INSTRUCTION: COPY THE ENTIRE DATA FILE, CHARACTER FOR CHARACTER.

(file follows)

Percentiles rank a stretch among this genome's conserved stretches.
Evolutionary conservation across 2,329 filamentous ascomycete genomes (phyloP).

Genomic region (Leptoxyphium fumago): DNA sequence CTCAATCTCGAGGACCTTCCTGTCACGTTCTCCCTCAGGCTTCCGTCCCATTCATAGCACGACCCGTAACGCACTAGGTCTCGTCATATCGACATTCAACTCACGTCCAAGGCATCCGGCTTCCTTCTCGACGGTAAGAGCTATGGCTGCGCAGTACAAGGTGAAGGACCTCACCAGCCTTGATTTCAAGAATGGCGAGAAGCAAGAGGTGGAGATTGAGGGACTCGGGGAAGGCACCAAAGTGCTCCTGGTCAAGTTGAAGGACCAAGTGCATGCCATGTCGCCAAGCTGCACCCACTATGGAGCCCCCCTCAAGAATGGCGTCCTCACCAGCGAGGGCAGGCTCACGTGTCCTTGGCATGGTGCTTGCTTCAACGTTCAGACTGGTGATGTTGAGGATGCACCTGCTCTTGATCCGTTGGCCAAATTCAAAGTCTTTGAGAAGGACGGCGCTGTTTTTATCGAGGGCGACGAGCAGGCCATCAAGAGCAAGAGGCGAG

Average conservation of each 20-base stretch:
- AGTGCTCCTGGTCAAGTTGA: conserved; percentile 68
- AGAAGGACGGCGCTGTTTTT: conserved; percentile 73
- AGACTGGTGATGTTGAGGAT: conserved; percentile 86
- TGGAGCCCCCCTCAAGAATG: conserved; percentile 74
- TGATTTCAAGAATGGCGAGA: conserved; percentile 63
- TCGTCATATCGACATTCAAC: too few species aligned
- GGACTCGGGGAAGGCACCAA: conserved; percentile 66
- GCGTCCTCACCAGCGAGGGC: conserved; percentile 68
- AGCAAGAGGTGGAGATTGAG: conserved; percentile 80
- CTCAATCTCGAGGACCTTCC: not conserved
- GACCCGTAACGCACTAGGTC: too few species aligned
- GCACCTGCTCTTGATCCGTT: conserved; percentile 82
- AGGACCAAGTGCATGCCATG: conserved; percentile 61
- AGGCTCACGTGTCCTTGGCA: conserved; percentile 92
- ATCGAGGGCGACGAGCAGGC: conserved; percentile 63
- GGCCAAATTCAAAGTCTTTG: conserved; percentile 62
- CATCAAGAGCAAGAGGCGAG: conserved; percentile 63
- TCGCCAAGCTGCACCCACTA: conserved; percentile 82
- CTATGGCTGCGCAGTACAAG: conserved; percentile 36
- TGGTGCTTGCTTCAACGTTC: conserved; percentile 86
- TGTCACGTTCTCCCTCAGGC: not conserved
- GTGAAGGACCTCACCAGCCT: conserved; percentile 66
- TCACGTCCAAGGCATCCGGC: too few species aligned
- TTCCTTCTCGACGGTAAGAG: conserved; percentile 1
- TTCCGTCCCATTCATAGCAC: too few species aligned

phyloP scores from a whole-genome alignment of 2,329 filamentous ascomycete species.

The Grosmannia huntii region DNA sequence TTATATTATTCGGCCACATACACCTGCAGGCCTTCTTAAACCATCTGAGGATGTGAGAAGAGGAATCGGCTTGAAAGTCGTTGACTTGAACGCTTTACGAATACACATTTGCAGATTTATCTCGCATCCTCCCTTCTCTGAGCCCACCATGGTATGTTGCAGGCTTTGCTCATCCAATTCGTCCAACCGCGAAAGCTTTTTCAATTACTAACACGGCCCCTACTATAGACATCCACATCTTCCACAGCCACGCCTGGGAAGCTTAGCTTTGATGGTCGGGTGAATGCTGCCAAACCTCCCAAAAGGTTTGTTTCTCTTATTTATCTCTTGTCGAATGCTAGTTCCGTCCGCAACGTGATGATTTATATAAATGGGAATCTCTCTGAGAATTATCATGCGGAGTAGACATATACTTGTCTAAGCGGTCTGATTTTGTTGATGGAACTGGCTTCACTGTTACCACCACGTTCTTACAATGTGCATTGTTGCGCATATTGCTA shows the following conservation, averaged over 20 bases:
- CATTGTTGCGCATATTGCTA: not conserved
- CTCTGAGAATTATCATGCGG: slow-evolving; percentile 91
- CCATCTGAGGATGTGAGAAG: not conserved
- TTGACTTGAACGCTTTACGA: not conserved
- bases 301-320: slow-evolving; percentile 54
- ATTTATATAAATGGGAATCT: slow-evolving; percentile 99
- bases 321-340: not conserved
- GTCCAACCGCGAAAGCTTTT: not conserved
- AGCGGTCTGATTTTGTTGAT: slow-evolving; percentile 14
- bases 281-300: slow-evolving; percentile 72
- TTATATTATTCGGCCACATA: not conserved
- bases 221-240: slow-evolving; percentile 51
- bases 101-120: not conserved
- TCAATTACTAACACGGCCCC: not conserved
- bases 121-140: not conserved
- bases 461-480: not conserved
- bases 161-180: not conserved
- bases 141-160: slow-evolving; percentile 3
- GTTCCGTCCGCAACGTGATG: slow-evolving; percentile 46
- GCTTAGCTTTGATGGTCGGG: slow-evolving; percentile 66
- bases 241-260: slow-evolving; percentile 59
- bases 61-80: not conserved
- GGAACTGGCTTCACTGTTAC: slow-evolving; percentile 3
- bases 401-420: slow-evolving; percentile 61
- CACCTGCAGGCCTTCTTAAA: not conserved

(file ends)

Percentiles rank a stretch among this genome's conserved stretches.
Evolutionary conservation across 2,329 filamentous ascomycete genomes (phyloP).

Genomic region (Leptoxyphium fumago): DNA sequence CTCAATCTCGAGGACCTTCCTGTCACGTTCTCCCTCAGGCTTCCGTCCCATTCATAGCACGACCCGTAACGCACTAGGTCTCGTCATATCGACATTCAACTCACGTCCAAGGCATCCGGCTTCCTTCTCGACGGTAAGAGCTATGGCTGCGCAGTACAAGGTGAAGGACCTCACCAGCCTTGATTTCAAGAATGGCGAGAAGCAAGAGGTGGAGATTGAGGGACTCGGGGAAGGCACCAAAGTGCTCCTGGTCAAGTTGAAGGACCAAGTGCATGCCATGTCGCCAAGCTGCACCCACTATGGAGCCCCCCTCAAGAATGGCGTCCTCACCAGCGAGGGCAGGCTCACGTGTCCTTGGCATGGTGCTTGCTTCAACGTTCAGACTGGTGATGTTGAGGATGCACCTGCTCTTGATCCGTTGGCCAAATTCAAAGTCTTTGAGAAGGACGGCGCTGTTTTTATCGAGGGCGACGAGCAGGCCATCAAGAGCAAGAGGCGAG

Average conservation of each 20-base stretch:
- AGTGCTCCTGGTCAAGTTGA: conserved; percentile 68
- AGAAGGACGGCGCTGTTTTT: conserved; percentile 73
- AGACTGGTGATGTTGAGGAT: conserved; percentile 86
- TGGAGCCCCCCTCAAGAATG: conserved; percentile 74
- TGATTTCAAGAATGGCGAGA: conserved; percentile 63
- TCGTCATATCGACATTCAAC: too few species aligned
- GGACTCGGGGAAGGCACCAA: conserved; percentile 66
- GCGTCCTCACCAGCGAGGGC: conserved; percentile 68
- AGCAAGAGGTGGAGATTGAG: conserved; percentile 80
- CTCAATCTCGAGGACCTTCC: not conserved
- GACCCGTAACGCACTAGGTC: too few species aligned
- GCACCTGCTCTTGATCCGTT: conserved; percentile 82
- AGGACCAAGTGCATGCCATG: conserved; percentile 61
- AGGCTCACGTGTCCTTGGCA: conserved; percentile 92
- ATCGAGGGCGACGAGCAGGC: conserved; percentile 63
- GGCCAAATTCAAAGTCTTTG: conserved; percentile 62
- CATCAAGAGCAAGAGGCGAG: conserved; percentile 63
- TCGCCAAGCTGCACCCACTA: conserved; percentile 82
- CTATGGCTGCGCAGTACAAG: conserved; percentile 36
- TGGTGCTTGCTTCAACGTTC: conserved; percentile 86
- TGTCACGTTCTCCCTCAGGC: not conserved
- GTGAAGGACCTCACCAGCCT: conserved; percentile 66
- TCACGTCCAAGGCATCCGGC: too few species aligned
- TTCCTTCTCGACGGTAAGAG: conserved; percentile 1
- TTCCGTCCCATTCATAGCAC: too few species aligned

phyloP scores from a whole-genome alignment of 2,329 filamentous ascomycete species.

The Grosmannia huntii region DNA sequence TTATATTATTCGGCCACATACACCTGCAGGCCTTCTTAAACCATCTGAGGATGTGAGAAGAGGAATCGGCTTGAAAGTCGTTGACTTGAACGCTTTACGAATACACATTTGCAGATTTATCTCGCATCCTCCCTTCTCTGAGCCCACCATGGTATGTTGCAGGCTTTGCTCATCCAATTCGTCCAACCGCGAAAGCTTTTTCAATTACTAACACGGCCCCTACTATAGACATCCACATCTTCCACAGCCACGCCTGGGAAGCTTAGCTTTGATGGTCGGGTGAATGCTGCCAAACCTCCCAAAAGGTTTGTTTCTCTTATTTATCTCTTGTCGAATGCTAGTTCCGTCCGCAACGTGATGATTTATATAAATGGGAATCTCTCTGAGAATTATCATGCGGAGTAGACATATACTTGTCTAAGCGGTCTGATTTTGTTGATGGAACTGGCTTCACTGTTACCACCACGTTCTTACAATGTGCATTGTTGCGCATATTGCTA shows the following conservation, averaged over 20 bases:
- CATTGTTGCGCATATTGCTA: not conserved
- CTCTGAGAATTATCATGCGG: slow-evolving; percentile 91
- CCATCTGAGGATGTGAGAAG: not conserved
- TTGACTTGAACGCTTTACGA: not conserved
- bases 301-320: slow-evolving; percentile 54
- ATTTATATAAATGGGAATCT: slow-evolving; percentile 99
- bases 321-340: not conserved
- GTCCAACCGCGAAAGCTTTT: not conserved
- AGCGGTCTGATTTTGTTGAT: slow-evolving; percentile 14
- bases 281-300: slow-evolving; percentile 72
- TTATATTATTCGGCCACATA: not conserved
- bases 221-240: slow-evolving; percentile 51
- bases 101-120: not conserved
- TCAATTACTAACACGGCCCC: not conserved
- bases 121-140: not conserved
- bases 461-480: not conserved
- bases 161-180: not conserved
- bases 141-160: slow-evolving; percentile 3
- GTTCCGTCCGCAACGTGATG: slow-evolving; percentile 46
- GCTTAGCTTTGATGGTCGGG: slow-evolving; percentile 66
- bases 241-260: slow-evolving; percentile 59
- bases 61-80: not conserved
- GGAACTGGCTTCACTGTTAC: slow-evolving; percentile 3
- bases 401-420: slow-evolving; percentile 61
- CACCTGCAGGCCTTCTTAAA: not conserved